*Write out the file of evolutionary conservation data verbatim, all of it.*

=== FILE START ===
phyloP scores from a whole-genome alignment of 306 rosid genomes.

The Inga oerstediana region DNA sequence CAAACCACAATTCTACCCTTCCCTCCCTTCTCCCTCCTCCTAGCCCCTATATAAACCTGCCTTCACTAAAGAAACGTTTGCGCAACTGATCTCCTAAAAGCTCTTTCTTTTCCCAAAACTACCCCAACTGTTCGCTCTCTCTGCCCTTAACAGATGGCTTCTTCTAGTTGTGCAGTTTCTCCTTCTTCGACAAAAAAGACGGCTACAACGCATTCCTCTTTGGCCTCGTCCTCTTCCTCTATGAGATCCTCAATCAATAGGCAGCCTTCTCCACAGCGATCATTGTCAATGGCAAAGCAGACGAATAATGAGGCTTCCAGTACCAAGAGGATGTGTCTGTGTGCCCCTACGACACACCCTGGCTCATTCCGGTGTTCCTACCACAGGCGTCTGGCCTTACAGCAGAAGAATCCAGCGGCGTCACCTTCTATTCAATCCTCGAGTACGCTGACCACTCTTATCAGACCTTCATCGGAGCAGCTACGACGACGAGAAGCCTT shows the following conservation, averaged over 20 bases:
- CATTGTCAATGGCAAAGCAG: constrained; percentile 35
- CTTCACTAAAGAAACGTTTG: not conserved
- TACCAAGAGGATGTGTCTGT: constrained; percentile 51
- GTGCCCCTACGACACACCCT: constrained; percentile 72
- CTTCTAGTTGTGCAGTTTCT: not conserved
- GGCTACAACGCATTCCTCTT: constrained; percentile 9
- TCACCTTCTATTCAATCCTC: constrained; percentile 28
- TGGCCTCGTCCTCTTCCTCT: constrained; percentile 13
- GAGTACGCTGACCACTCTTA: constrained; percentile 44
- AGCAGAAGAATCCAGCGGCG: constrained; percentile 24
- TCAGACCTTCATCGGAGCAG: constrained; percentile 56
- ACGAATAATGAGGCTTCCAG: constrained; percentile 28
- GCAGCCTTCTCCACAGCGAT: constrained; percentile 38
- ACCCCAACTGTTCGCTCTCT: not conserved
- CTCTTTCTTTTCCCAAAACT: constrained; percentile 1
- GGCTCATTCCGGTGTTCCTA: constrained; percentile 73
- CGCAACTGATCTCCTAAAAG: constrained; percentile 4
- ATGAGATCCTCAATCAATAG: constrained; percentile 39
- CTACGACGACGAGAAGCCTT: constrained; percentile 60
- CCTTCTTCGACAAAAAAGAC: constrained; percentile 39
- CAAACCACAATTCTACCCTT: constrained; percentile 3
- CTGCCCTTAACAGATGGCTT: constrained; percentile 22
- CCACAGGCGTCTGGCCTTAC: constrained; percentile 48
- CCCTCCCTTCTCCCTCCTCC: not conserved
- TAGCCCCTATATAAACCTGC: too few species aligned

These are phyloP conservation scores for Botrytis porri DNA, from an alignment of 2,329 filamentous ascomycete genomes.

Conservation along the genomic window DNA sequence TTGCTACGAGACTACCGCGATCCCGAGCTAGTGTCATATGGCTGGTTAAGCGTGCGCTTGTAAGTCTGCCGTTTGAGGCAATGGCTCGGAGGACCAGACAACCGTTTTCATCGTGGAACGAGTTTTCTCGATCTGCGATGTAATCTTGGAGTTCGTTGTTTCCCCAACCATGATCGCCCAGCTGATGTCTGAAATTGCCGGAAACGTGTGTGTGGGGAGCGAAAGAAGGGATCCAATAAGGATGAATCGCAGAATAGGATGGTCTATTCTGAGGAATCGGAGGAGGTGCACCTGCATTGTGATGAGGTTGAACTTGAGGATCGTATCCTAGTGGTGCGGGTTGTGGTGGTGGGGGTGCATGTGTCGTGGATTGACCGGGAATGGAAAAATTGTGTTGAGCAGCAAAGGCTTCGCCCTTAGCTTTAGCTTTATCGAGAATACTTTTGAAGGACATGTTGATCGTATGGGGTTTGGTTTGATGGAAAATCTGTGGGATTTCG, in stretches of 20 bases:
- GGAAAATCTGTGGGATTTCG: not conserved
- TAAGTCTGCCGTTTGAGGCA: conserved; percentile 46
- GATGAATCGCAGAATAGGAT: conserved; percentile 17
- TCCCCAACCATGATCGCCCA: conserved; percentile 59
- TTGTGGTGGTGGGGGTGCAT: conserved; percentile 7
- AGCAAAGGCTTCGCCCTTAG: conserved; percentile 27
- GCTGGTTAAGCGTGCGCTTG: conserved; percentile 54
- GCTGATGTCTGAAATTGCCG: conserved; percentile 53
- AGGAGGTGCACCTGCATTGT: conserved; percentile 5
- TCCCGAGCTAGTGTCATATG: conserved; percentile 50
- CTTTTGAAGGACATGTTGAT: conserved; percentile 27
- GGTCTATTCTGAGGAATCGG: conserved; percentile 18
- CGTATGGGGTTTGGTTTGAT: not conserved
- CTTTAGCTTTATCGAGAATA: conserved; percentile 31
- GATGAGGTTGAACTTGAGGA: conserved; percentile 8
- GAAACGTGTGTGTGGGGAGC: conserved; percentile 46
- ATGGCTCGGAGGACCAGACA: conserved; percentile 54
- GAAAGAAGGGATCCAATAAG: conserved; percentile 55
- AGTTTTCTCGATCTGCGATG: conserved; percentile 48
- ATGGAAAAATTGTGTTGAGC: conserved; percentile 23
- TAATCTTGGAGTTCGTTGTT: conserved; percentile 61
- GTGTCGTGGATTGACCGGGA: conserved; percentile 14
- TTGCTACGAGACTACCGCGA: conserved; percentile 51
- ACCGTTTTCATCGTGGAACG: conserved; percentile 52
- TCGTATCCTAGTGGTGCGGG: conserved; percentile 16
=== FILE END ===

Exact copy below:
phyloP scores from a whole-genome alignment of 306 rosid genomes.

The Inga oerstediana region DNA sequence CAAACCACAATTCTACCCTTCCCTCCCTTCTCCCTCCTCCTAGCCCCTATATAAACCTGCCTTCACTAAAGAAACGTTTGCGCAACTGATCTCCTAAAAGCTCTTTCTTTTCCCAAAACTACCCCAACTGTTCGCTCTCTCTGCCCTTAACAGATGGCTTCTTCTAGTTGTGCAGTTTCTCCTTCTTCGACAAAAAAGACGGCTACAACGCATTCCTCTTTGGCCTCGTCCTCTTCCTCTATGAGATCCTCAATCAATAGGCAGCCTTCTCCACAGCGATCATTGTCAATGGCAAAGCAGACGAATAATGAGGCTTCCAGTACCAAGAGGATGTGTCTGTGTGCCCCTACGACACACCCTGGCTCATTCCGGTGTTCCTACCACAGGCGTCTGGCCTTACAGCAGAAGAATCCAGCGGCGTCACCTTCTATTCAATCCTCGAGTACGCTGACCACTCTTATCAGACCTTCATCGGAGCAGCTACGACGACGAGAAGCCTT shows the following conservation, averaged over 20 bases:
- CATTGTCAATGGCAAAGCAG: constrained; percentile 35
- CTTCACTAAAGAAACGTTTG: not conserved
- TACCAAGAGGATGTGTCTGT: constrained; percentile 51
- GTGCCCCTACGACACACCCT: constrained; percentile 72
- CTTCTAGTTGTGCAGTTTCT: not conserved
- GGCTACAACGCATTCCTCTT: constrained; percentile 9
- TCACCTTCTATTCAATCCTC: constrained; percentile 28
- TGGCCTCGTCCTCTTCCTCT: constrained; percentile 13
- GAGTACGCTGACCACTCTTA: constrained; percentile 44
- AGCAGAAGAATCCAGCGGCG: constrained; percentile 24
- TCAGACCTTCATCGGAGCAG: constrained; percentile 56
- ACGAATAATGAGGCTTCCAG: constrained; percentile 28
- GCAGCCTTCTCCACAGCGAT: constrained; percentile 38
- ACCCCAACTGTTCGCTCTCT: not conserved
- CTCTTTCTTTTCCCAAAACT: constrained; percentile 1
- GGCTCATTCCGGTGTTCCTA: constrained; percentile 73
- CGCAACTGATCTCCTAAAAG: constrained; percentile 4
- ATGAGATCCTCAATCAATAG: constrained; percentile 39
- CTACGACGACGAGAAGCCTT: constrained; percentile 60
- CCTTCTTCGACAAAAAAGAC: constrained; percentile 39
- CAAACCACAATTCTACCCTT: constrained; percentile 3
- CTGCCCTTAACAGATGGCTT: constrained; percentile 22
- CCACAGGCGTCTGGCCTTAC: constrained; percentile 48
- CCCTCCCTTCTCCCTCCTCC: not conserved
- TAGCCCCTATATAAACCTGC: too few species aligned

These are phyloP conservation scores for Botrytis porri DNA, from an alignment of 2,329 filamentous ascomycete genomes.

Conservation along the genomic window DNA sequence TTGCTACGAGACTACCGCGATCCCGAGCTAGTGTCATATGGCTGGTTAAGCGTGCGCTTGTAAGTCTGCCGTTTGAGGCAATGGCTCGGAGGACCAGACAACCGTTTTCATCGTGGAACGAGTTTTCTCGATCTGCGATGTAATCTTGGAGTTCGTTGTTTCCCCAACCATGATCGCCCAGCTGATGTCTGAAATTGCCGGAAACGTGTGTGTGGGGAGCGAAAGAAGGGATCCAATAAGGATGAATCGCAGAATAGGATGGTCTATTCTGAGGAATCGGAGGAGGTGCACCTGCATTGTGATGAGGTTGAACTTGAGGATCGTATCCTAGTGGTGCGGGTTGTGGTGGTGGGGGTGCATGTGTCGTGGATTGACCGGGAATGGAAAAATTGTGTTGAGCAGCAAAGGCTTCGCCCTTAGCTTTAGCTTTATCGAGAATACTTTTGAAGGACATGTTGATCGTATGGGGTTTGGTTTGATGGAAAATCTGTGGGATTTCG, in stretches of 20 bases:
- GGAAAATCTGTGGGATTTCG: not conserved
- TAAGTCTGCCGTTTGAGGCA: conserved; percentile 46
- GATGAATCGCAGAATAGGAT: conserved; percentile 17
- TCCCCAACCATGATCGCCCA: conserved; percentile 59
- TTGTGGTGGTGGGGGTGCAT: conserved; percentile 7
- AGCAAAGGCTTCGCCCTTAG: conserved; percentile 27
- GCTGGTTAAGCGTGCGCTTG: conserved; percentile 54
- GCTGATGTCTGAAATTGCCG: conserved; percentile 53
- AGGAGGTGCACCTGCATTGT: conserved; percentile 5
- TCCCGAGCTAGTGTCATATG: conserved; percentile 50
- CTTTTGAAGGACATGTTGAT: conserved; percentile 27
- GGTCTATTCTGAGGAATCGG: conserved; percentile 18
- CGTATGGGGTTTGGTTTGAT: not conserved
- CTTTAGCTTTATCGAGAATA: conserved; percentile 31
- GATGAGGTTGAACTTGAGGA: conserved; percentile 8
- GAAACGTGTGTGTGGGGAGC: conserved; percentile 46
- ATGGCTCGGAGGACCAGACA: conserved; percentile 54
- GAAAGAAGGGATCCAATAAG: conserved; percentile 55
- AGTTTTCTCGATCTGCGATG: conserved; percentile 48
- ATGGAAAAATTGTGTTGAGC: conserved; percentile 23
- TAATCTTGGAGTTCGTTGTT: conserved; percentile 61
- GTGTCGTGGATTGACCGGGA: conserved; percentile 14
- TTGCTACGAGACTACCGCGA: conserved; percentile 51
- ACCGTTTTCATCGTGGAACG: conserved; percentile 52
- TCGTATCCTAGTGGTGCGGG: conserved; percentile 16